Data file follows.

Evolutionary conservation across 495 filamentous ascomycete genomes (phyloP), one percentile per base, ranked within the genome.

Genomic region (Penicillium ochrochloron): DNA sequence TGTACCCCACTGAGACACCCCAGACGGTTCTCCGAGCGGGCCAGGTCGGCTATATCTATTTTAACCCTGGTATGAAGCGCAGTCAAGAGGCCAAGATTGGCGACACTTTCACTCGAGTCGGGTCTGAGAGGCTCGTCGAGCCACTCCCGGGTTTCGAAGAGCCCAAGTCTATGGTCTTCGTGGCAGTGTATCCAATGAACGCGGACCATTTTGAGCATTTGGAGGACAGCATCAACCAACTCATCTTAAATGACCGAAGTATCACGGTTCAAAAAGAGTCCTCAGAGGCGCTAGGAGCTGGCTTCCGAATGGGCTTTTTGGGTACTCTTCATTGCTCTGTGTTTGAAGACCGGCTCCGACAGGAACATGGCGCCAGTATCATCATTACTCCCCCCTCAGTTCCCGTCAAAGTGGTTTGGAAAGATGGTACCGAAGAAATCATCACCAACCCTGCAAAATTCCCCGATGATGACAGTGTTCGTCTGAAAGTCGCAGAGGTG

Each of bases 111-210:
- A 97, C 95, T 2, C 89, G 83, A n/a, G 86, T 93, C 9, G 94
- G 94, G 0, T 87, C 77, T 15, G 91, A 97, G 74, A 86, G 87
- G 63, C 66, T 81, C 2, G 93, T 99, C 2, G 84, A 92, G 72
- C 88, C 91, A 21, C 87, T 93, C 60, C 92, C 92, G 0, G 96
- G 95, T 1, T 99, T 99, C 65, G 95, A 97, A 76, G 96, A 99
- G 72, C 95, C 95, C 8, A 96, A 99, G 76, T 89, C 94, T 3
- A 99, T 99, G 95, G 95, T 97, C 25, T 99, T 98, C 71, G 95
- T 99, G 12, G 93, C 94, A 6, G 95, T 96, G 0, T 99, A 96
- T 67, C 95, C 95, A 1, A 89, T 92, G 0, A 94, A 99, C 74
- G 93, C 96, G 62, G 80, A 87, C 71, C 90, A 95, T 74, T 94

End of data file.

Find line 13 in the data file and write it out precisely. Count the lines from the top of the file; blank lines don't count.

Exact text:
- G 93, C 96, G 62, G 80, A 87, C 71, C 90, A 95, T 74, T 94